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SinoExpress™: Nearly 1,100 Subscribers in just one month!

We launched SinoExpress™, a monthly newsletter of SINOTALKS®, just one month ago to deliver select significant updates pertaining to China law, policy, and business.  Since then, we have already gained nearly 1,100 subscribers.  Thank you!  To help these subscribers seize global opportunities, we quickly launched a public group on LinkedIn: SINOTALKS® Global Business & Development Network.

Serious professionals from Africa, Asia, Latin America, the Middle East, and other regions are strongly encouraged to join our new LinkedIn group.  Members are welcome to share useful information that can help all group members seize opportunities around the world, especially in emerging economies where business and development have been hindered by inadequate information.  Content posted on this public group can be read by anyone, including those without a LinkedIn account.  Do not miss this global networking opportunity! 

Update #1: How the U.S. Order to Ban Tech Investments in China Could Backfire

The U.S. order to ban certain tech investments in China will likely (1) bring Saudi Arabia and China closer; and (2) push more scientists of Chinese descent away from the United States, weakening the U.S. edge in technology.  Dr. Mei Gechlik, Founder & CEO of SINOTALKS®, explains that this prediction is supported by recent developments: (a) Saudi Arabia’s strong interest in the Chinese market; and (b) a study revealing how many Chinese scientists have departed the United States over the past decade, largely because of “the widespread fear of conducting routine research and academic activities” in the country.  With funds (potentially from Saudi Arabia) and human capital (contributed by many of these scientists of Chinese descent who have gone to China), China might seize this opportunity to make progress towards its quest to develop homegrown disruptive technologies.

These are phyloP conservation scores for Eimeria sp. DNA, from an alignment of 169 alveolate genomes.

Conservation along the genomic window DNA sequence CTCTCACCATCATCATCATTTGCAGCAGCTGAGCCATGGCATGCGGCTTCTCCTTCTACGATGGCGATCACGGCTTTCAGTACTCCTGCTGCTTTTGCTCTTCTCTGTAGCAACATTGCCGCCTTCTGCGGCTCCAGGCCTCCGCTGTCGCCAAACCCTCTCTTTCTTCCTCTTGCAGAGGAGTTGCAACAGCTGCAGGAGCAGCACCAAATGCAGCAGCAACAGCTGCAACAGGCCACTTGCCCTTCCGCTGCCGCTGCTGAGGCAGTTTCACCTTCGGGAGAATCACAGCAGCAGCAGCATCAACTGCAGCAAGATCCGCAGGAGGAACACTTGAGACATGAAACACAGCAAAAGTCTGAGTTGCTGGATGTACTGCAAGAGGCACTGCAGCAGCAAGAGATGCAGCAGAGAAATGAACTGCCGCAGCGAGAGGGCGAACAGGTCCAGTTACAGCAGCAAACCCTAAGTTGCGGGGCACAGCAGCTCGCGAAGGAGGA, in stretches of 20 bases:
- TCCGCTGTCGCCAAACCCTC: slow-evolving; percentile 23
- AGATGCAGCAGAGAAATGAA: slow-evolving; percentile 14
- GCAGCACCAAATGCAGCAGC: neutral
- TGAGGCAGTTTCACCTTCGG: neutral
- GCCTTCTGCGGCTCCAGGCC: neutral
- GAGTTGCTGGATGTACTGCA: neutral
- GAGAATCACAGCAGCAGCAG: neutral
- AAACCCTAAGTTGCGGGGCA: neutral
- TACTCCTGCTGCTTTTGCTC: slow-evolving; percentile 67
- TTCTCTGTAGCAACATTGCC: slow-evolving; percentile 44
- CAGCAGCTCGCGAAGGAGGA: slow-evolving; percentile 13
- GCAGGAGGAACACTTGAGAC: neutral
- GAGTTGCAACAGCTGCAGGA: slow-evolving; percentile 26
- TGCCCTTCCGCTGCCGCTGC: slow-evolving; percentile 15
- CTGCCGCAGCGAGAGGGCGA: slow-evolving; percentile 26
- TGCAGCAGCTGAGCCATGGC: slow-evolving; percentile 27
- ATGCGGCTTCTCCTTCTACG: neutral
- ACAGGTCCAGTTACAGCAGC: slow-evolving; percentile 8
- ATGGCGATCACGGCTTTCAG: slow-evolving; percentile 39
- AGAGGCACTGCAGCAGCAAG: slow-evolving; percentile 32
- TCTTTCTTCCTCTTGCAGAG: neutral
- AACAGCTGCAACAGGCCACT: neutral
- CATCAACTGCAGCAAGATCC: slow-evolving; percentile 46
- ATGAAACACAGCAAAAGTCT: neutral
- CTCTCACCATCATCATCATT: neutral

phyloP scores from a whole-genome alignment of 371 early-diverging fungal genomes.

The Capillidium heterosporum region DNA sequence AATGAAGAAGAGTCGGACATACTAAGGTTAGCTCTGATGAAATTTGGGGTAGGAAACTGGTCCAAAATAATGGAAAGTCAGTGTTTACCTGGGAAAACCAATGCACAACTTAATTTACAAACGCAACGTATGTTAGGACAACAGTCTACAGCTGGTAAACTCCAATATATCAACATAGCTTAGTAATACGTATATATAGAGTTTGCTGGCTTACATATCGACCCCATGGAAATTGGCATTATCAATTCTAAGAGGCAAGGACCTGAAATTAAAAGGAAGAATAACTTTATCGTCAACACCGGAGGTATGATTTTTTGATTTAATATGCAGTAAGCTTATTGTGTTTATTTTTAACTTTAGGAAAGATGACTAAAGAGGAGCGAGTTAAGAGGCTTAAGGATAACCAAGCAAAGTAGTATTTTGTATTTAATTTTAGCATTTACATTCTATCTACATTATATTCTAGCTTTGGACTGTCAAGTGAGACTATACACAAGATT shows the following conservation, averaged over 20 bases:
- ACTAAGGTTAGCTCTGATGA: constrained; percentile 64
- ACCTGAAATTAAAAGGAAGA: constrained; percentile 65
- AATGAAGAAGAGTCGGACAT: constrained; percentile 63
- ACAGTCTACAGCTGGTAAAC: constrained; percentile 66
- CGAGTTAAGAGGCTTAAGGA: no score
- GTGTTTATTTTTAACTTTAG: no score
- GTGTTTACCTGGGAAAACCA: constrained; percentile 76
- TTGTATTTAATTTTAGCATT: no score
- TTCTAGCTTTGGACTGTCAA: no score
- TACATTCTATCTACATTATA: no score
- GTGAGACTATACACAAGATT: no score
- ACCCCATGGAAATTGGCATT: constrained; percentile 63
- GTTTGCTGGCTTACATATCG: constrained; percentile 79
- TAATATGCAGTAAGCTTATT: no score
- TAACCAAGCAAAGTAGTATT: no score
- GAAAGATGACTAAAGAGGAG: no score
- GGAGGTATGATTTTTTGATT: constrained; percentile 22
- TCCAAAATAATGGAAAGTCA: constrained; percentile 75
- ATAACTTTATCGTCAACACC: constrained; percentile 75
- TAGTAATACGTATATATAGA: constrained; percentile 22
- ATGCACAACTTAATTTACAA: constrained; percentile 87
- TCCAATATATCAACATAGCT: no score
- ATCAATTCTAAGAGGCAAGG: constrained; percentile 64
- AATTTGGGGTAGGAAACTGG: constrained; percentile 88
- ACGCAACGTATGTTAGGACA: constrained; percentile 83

Worth noting:

The Biden administration may, therefore, need to reconsider its order.  Some may argue that it is possible for the administration to woo Saudi Arabia away from China.  Yet, Saudi Arabia’s rise in the international arena—as reflected in its ability to attract dozens of countries, including the United States, China, and the European Union, to participate in the recent Jeddah talks to help resolve the conflict in Ukraine—suggests that the Biden administration may need to offer Saudi Arabia a lot to dissuade the country from strengthening its relationship with China.  How will the administration weigh its options? 

Update #2: How China Can Support Africa’s Rice Production Industry

Magdalene Uzoechi, a Nigeria-based member of the SINOTALKS® Global Business & Development Network, contributes her thoughts:

[…] Russia’s recent decision to pull out of the agreement that allowed Ukraine grains to be moved through the Black Sea is sending serious alarms across Africa.